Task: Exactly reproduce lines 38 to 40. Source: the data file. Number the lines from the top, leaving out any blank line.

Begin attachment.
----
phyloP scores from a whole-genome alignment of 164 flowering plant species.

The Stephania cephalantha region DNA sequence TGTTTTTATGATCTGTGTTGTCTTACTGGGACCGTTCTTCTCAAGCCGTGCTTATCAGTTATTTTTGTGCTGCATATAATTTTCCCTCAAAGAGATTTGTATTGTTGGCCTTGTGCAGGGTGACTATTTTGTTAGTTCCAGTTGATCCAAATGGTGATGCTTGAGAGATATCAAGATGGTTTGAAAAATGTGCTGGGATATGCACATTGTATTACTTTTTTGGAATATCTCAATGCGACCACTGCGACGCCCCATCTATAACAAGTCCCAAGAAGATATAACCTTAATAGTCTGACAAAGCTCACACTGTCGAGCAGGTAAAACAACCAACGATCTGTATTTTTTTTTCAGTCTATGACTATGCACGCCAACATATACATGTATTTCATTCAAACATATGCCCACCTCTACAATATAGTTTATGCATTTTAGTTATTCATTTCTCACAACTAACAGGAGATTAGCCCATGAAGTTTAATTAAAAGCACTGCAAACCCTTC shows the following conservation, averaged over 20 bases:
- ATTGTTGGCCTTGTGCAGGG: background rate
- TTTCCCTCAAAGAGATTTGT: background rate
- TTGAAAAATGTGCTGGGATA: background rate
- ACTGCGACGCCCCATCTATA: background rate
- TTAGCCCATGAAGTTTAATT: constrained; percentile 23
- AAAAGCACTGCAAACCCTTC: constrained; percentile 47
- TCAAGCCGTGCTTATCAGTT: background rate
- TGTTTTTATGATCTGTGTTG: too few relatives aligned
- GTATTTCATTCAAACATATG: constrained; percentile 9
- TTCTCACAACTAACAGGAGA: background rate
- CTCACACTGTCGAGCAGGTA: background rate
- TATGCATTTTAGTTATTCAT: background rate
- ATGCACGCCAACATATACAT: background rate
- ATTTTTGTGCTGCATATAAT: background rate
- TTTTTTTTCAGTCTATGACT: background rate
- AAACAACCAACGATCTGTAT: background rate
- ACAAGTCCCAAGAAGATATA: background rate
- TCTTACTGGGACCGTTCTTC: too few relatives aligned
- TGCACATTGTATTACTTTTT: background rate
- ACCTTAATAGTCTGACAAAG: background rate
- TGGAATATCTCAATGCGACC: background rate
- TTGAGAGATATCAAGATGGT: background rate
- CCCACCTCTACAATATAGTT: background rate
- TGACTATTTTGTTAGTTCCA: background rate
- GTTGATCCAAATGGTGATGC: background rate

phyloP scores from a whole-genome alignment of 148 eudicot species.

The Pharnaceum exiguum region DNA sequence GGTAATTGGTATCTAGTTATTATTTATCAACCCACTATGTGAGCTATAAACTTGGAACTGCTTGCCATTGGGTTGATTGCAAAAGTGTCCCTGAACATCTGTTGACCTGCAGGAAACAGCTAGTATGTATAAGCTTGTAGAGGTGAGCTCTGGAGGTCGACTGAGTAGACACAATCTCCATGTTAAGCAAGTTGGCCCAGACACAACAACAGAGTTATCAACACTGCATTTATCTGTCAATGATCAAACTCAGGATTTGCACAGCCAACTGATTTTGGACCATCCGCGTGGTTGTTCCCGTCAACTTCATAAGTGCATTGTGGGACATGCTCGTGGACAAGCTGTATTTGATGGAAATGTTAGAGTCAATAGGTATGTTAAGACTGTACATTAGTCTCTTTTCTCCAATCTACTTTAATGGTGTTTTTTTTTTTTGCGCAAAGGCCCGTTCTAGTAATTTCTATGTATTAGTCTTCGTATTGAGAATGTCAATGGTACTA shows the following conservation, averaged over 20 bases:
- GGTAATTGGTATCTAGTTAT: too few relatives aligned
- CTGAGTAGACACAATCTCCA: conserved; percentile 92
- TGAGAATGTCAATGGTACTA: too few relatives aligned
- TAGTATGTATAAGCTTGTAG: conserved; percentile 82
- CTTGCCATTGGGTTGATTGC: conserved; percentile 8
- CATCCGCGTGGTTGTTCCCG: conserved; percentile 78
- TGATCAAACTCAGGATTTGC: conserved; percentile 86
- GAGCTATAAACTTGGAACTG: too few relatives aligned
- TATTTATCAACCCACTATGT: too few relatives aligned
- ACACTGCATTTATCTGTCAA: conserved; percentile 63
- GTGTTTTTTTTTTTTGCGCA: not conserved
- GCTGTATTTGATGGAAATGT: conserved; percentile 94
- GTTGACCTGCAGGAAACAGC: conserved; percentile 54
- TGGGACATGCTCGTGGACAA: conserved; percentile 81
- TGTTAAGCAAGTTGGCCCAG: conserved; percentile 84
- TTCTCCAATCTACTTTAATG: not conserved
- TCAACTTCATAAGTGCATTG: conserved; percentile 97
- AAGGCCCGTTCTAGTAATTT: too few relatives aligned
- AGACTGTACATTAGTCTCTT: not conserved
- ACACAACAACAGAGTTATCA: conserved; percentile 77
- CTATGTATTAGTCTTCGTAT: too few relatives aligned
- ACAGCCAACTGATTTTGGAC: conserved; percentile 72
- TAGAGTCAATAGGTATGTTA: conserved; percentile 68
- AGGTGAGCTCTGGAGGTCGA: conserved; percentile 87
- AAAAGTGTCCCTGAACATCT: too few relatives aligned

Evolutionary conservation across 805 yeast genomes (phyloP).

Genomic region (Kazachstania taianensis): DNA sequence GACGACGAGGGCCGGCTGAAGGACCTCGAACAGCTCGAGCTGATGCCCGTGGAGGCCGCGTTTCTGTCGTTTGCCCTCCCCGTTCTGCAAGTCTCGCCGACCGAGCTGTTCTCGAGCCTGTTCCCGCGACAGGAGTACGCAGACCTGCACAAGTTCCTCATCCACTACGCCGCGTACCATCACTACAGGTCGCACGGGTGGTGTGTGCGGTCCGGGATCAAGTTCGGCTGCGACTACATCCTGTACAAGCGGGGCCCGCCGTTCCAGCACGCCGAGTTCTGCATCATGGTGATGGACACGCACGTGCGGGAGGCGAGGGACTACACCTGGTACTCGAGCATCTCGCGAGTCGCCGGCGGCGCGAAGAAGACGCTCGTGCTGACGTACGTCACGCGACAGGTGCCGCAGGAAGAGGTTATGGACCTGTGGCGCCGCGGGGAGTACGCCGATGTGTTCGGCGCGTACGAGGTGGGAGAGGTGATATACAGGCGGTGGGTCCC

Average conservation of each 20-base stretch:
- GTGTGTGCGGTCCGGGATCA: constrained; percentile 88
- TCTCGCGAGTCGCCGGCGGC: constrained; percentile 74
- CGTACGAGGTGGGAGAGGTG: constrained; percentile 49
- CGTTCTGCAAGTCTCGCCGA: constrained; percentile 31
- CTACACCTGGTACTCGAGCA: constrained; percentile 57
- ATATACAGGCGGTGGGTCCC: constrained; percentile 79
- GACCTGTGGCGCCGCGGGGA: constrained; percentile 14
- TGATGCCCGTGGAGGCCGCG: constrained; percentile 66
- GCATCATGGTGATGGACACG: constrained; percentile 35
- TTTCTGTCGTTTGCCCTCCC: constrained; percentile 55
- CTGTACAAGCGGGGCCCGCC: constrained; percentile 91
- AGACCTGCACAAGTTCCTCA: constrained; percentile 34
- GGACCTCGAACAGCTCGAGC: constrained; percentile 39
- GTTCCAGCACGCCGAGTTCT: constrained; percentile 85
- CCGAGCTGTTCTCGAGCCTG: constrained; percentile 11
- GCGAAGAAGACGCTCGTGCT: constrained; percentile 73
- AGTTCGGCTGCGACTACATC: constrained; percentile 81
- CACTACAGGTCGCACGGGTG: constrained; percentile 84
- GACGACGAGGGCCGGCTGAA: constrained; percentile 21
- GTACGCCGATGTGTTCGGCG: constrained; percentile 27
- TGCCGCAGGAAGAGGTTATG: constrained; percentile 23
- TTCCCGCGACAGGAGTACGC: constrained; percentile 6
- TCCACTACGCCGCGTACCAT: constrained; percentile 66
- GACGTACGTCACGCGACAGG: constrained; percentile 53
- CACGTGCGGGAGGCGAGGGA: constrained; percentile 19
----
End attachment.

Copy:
- TATTTATCAACCCACTATGT: too few relatives aligned
- ACACTGCATTTATCTGTCAA: conserved; percentile 63
- GTGTTTTTTTTTTTTGCGCA: not conserved